Constraint-Based Reconstruction and Analyses of Metabolic Models: Open-Source Python Tools and Applications to Cancer.

Document Type


Publication Date


Publication Title

Front Oncol


washington; isb; genomics; cancer; constraint-based modeling; genome-scale metabolic models; metabolism; omics; python; single-cell analysis; systems biology


The influence of metabolism on signaling, epigenetic markers, and transcription is highly complex yet important for understanding cancer physiology. Despite the development of high-resolution multi-omics technologies, it is difficult to infer metabolic activity from these indirect measurements. Fortunately, genome-scale metabolic models and constraint-based modeling provide a systems biology framework to investigate the metabolic states and define the genotype-phenotype associations by integrations of multi-omics data. Constraint-Based Reconstruction and Analysis (COBRA) methods are used to build and simulate metabolic networks using mathematical representations of biochemical reactions, gene-protein reaction associations, and physiological and biochemical constraints. These methods have led to advancements in metabolic reconstruction, network analysis, perturbation studies as well as prediction of metabolic state. Most computational tools for performing these analyses are written for MATLAB, a proprietary software. In order to increase accessibility and handle more complex datasets and models, community efforts have started to develop similar open-source tools in Python. To date there is a comprehensive set of tools in Python to perform various flux analyses and visualizations; however, there are still missing algorithms in some key areas. This review summarizes the availability of Python software for several components of COBRA methods and their applications in cancer metabolism. These tools are evolving rapidly and should offer a readily accessible, versatile way to model the intricacies of cancer metabolism for identifying cancer-specific metabolic features that constitute potential drug targets.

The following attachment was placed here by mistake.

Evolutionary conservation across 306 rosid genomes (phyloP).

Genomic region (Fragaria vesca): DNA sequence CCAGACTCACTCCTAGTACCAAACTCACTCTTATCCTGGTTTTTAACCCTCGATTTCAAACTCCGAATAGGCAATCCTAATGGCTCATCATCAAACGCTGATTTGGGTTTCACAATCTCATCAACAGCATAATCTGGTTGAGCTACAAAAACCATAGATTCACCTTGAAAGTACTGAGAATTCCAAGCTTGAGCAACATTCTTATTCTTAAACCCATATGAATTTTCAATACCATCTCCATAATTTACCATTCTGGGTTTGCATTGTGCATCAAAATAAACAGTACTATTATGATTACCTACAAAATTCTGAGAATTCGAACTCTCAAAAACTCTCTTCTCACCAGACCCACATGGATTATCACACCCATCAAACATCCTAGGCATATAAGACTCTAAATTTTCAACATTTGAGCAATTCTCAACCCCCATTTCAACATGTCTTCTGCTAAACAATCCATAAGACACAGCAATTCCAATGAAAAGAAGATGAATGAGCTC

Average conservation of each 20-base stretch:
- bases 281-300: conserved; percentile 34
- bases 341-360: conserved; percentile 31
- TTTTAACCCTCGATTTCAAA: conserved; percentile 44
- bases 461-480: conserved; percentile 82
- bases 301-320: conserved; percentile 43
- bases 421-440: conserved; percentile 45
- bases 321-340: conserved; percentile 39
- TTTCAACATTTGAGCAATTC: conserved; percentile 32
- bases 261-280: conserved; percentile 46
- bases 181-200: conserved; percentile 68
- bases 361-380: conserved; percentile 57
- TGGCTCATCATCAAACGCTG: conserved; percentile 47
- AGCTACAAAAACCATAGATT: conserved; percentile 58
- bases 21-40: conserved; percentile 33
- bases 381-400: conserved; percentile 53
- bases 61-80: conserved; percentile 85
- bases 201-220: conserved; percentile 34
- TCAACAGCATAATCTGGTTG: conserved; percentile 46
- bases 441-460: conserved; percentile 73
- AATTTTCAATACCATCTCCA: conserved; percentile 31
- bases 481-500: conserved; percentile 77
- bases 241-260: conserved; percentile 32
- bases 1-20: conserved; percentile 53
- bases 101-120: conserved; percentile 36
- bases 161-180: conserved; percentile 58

Clinical Institute





Institute for Systems Biology